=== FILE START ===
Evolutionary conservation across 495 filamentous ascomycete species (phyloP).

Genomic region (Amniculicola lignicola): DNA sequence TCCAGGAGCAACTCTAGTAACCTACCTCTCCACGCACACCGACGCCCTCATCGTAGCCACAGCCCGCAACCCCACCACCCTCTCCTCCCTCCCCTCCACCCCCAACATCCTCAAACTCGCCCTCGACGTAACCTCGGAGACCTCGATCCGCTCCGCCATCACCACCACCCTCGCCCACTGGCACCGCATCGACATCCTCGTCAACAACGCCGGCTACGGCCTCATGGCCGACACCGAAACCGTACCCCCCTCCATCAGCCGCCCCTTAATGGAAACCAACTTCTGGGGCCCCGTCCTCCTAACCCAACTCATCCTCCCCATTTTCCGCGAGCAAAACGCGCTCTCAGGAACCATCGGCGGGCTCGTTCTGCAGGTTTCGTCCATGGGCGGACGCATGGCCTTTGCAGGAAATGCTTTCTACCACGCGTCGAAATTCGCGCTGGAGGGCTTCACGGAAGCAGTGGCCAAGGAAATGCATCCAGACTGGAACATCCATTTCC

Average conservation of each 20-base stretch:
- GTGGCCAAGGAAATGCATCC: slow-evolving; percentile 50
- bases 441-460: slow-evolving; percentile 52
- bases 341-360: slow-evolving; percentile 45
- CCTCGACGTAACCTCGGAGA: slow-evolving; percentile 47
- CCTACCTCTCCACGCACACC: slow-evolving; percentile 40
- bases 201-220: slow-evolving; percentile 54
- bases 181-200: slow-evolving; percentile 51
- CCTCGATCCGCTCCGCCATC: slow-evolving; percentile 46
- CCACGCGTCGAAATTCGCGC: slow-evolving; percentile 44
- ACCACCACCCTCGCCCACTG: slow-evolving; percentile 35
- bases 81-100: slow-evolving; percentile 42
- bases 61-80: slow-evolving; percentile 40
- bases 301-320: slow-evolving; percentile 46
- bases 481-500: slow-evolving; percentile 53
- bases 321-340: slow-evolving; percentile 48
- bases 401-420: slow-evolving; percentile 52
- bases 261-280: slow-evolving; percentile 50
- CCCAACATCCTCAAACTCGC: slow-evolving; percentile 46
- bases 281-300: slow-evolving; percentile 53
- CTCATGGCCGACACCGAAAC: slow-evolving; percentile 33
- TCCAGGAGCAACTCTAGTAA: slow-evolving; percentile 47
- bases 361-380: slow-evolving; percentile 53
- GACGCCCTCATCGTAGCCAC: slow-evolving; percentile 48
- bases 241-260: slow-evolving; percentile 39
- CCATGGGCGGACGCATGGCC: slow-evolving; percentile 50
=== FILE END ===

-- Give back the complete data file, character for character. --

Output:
Evolutionary conservation across 495 filamentous ascomycete species (phyloP).

Genomic region (Amniculicola lignicola): DNA sequence TCCAGGAGCAACTCTAGTAACCTACCTCTCCACGCACACCGACGCCCTCATCGTAGCCACAGCCCGCAACCCCACCACCCTCTCCTCCCTCCCCTCCACCCCCAACATCCTCAAACTCGCCCTCGACGTAACCTCGGAGACCTCGATCCGCTCCGCCATCACCACCACCCTCGCCCACTGGCACCGCATCGACATCCTCGTCAACAACGCCGGCTACGGCCTCATGGCCGACACCGAAACCGTACCCCCCTCCATCAGCCGCCCCTTAATGGAAACCAACTTCTGGGGCCCCGTCCTCCTAACCCAACTCATCCTCCCCATTTTCCGCGAGCAAAACGCGCTCTCAGGAACCATCGGCGGGCTCGTTCTGCAGGTTTCGTCCATGGGCGGACGCATGGCCTTTGCAGGAAATGCTTTCTACCACGCGTCGAAATTCGCGCTGGAGGGCTTCACGGAAGCAGTGGCCAAGGAAATGCATCCAGACTGGAACATCCATTTCC

Average conservation of each 20-base stretch:
- GTGGCCAAGGAAATGCATCC: slow-evolving; percentile 50
- bases 441-460: slow-evolving; percentile 52
- bases 341-360: slow-evolving; percentile 45
- CCTCGACGTAACCTCGGAGA: slow-evolving; percentile 47
- CCTACCTCTCCACGCACACC: slow-evolving; percentile 40
- bases 201-220: slow-evolving; percentile 54
- bases 181-200: slow-evolving; percentile 51
- CCTCGATCCGCTCCGCCATC: slow-evolving; percentile 46
- CCACGCGTCGAAATTCGCGC: slow-evolving; percentile 44
- ACCACCACCCTCGCCCACTG: slow-evolving; percentile 35
- bases 81-100: slow-evolving; percentile 42
- bases 61-80: slow-evolving; percentile 40
- bases 301-320: slow-evolving; percentile 46
- bases 481-500: slow-evolving; percentile 53
- bases 321-340: slow-evolving; percentile 48
- bases 401-420: slow-evolving; percentile 52
- bases 261-280: slow-evolving; percentile 50
- CCCAACATCCTCAAACTCGC: slow-evolving; percentile 46
- bases 281-300: slow-evolving; percentile 53
- CTCATGGCCGACACCGAAAC: slow-evolving; percentile 33
- TCCAGGAGCAACTCTAGTAA: slow-evolving; percentile 47
- bases 361-380: slow-evolving; percentile 53
- GACGCCCTCATCGTAGCCAC: slow-evolving; percentile 48
- bases 241-260: slow-evolving; percentile 39
- CCATGGGCGGACGCATGGCC: slow-evolving; percentile 50